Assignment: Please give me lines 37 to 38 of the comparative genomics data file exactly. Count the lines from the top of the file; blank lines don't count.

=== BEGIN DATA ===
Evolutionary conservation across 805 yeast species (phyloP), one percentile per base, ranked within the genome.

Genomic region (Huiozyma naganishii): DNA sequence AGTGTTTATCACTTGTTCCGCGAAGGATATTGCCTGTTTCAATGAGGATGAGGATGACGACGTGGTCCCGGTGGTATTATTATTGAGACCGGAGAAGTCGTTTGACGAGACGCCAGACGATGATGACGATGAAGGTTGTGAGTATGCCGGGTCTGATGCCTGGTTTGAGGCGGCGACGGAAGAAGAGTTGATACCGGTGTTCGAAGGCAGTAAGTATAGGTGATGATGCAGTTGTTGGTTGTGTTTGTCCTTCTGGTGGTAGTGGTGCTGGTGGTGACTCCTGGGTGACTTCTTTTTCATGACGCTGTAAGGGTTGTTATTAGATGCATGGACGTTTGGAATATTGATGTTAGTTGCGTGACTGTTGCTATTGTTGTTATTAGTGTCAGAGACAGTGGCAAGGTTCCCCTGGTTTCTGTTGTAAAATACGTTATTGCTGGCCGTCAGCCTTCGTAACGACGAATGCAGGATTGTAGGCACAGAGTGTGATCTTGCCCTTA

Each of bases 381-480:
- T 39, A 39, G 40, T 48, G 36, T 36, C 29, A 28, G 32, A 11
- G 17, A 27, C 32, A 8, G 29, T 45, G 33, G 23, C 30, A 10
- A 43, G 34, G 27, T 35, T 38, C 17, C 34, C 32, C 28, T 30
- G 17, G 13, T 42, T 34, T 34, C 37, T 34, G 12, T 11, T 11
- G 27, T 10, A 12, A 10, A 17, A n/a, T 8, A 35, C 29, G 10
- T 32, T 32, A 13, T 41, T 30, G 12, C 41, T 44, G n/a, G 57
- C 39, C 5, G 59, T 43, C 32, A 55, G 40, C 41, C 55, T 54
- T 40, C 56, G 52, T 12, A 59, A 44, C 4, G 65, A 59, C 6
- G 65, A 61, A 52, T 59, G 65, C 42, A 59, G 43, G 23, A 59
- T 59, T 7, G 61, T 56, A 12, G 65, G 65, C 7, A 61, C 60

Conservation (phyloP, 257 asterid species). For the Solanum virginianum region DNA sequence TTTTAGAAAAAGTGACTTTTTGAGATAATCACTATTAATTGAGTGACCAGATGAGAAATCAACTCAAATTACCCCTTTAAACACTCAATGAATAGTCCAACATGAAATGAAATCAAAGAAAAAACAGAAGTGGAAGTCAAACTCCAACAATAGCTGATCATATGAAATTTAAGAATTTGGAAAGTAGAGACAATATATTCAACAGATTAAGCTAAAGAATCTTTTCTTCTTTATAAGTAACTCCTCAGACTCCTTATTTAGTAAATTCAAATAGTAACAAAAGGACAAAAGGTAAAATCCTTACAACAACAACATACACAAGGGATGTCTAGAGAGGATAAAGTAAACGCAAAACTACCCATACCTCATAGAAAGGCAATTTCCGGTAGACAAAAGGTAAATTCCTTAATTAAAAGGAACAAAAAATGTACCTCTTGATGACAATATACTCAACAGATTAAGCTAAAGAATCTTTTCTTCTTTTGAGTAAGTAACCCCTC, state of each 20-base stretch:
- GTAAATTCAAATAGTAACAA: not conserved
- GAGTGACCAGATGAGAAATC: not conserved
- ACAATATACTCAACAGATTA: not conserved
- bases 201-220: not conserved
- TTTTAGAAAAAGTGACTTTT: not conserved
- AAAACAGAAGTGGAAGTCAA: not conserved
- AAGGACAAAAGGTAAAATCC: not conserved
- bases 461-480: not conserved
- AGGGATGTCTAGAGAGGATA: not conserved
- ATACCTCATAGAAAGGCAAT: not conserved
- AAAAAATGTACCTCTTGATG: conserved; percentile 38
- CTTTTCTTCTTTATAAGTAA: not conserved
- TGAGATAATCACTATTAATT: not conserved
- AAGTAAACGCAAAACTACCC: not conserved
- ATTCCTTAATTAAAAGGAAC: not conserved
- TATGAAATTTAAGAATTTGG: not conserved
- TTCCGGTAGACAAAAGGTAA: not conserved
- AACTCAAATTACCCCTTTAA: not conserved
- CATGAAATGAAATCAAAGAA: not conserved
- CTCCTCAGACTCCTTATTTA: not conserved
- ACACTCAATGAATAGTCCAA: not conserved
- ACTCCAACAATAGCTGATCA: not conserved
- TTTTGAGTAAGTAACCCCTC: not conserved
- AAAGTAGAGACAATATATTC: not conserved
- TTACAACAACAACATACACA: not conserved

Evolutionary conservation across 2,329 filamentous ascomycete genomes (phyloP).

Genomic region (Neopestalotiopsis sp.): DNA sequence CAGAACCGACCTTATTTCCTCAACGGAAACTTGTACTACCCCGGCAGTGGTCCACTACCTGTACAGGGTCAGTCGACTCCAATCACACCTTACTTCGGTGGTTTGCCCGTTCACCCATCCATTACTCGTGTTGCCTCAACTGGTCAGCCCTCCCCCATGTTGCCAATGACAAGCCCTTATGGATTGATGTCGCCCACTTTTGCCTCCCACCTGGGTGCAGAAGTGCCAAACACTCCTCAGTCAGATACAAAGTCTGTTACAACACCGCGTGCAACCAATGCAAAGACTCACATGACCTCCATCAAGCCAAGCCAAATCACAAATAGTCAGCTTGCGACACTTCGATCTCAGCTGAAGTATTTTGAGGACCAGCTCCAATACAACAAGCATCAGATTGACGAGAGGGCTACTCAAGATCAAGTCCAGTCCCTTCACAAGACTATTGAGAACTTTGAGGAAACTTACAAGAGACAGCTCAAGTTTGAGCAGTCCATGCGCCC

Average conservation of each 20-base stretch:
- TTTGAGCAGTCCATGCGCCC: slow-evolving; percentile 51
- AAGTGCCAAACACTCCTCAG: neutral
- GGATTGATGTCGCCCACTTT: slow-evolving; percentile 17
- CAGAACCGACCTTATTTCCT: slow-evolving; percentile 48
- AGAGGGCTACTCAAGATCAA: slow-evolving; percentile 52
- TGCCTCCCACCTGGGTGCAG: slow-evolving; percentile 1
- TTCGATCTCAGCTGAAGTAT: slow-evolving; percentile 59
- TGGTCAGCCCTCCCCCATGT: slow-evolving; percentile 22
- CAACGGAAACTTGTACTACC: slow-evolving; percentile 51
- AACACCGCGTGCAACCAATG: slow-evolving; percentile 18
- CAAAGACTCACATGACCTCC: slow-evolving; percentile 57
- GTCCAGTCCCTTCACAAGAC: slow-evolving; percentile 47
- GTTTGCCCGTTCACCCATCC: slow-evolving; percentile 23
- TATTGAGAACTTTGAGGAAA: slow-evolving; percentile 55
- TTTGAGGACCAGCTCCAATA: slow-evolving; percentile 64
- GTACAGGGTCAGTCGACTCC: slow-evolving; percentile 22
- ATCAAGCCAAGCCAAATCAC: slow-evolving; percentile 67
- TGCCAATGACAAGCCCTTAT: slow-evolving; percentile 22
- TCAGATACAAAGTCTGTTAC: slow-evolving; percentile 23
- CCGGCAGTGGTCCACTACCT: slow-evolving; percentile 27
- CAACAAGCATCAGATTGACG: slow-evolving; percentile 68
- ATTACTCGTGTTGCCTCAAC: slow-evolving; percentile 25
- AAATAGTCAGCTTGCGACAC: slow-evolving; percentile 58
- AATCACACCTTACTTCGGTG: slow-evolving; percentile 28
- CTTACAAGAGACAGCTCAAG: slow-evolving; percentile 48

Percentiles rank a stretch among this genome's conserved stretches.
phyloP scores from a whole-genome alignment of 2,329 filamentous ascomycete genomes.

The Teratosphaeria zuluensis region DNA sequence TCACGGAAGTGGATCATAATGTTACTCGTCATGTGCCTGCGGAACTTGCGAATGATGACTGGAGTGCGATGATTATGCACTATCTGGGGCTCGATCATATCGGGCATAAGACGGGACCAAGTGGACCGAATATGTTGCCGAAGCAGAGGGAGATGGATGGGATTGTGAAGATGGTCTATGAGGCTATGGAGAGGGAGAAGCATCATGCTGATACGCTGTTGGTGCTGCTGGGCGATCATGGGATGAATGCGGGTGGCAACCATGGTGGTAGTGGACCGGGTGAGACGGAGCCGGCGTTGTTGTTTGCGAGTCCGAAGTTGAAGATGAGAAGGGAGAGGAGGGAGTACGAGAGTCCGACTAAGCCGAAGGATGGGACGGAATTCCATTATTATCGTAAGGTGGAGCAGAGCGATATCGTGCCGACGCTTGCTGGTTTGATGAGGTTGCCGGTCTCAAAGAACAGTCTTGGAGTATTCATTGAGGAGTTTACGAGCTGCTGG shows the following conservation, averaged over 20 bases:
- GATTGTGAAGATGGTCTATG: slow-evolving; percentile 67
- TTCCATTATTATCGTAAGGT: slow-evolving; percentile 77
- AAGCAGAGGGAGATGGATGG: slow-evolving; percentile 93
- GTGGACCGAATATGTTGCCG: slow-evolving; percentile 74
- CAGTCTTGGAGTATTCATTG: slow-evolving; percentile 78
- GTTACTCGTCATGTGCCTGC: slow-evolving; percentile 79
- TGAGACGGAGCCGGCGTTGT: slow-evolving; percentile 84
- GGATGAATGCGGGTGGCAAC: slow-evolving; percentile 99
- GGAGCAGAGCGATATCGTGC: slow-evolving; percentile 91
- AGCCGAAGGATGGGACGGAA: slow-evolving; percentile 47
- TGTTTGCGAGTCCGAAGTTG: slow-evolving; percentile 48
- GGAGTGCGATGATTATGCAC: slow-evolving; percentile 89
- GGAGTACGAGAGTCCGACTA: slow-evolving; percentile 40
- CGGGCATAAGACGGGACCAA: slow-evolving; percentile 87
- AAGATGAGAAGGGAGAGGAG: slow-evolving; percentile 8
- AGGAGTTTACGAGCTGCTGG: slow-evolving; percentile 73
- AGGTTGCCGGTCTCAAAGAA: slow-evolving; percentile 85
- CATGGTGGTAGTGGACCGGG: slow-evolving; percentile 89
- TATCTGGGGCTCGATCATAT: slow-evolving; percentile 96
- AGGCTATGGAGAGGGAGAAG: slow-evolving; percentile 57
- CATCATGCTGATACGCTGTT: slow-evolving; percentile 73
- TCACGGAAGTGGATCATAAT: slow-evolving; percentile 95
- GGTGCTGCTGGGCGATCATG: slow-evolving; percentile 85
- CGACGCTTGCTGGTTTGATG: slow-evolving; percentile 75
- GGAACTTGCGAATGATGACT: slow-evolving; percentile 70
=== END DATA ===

- TTTTGAGTAAGTAACCCCTC: not conserved
- AAAGTAGAGACAATATATTC: not conserved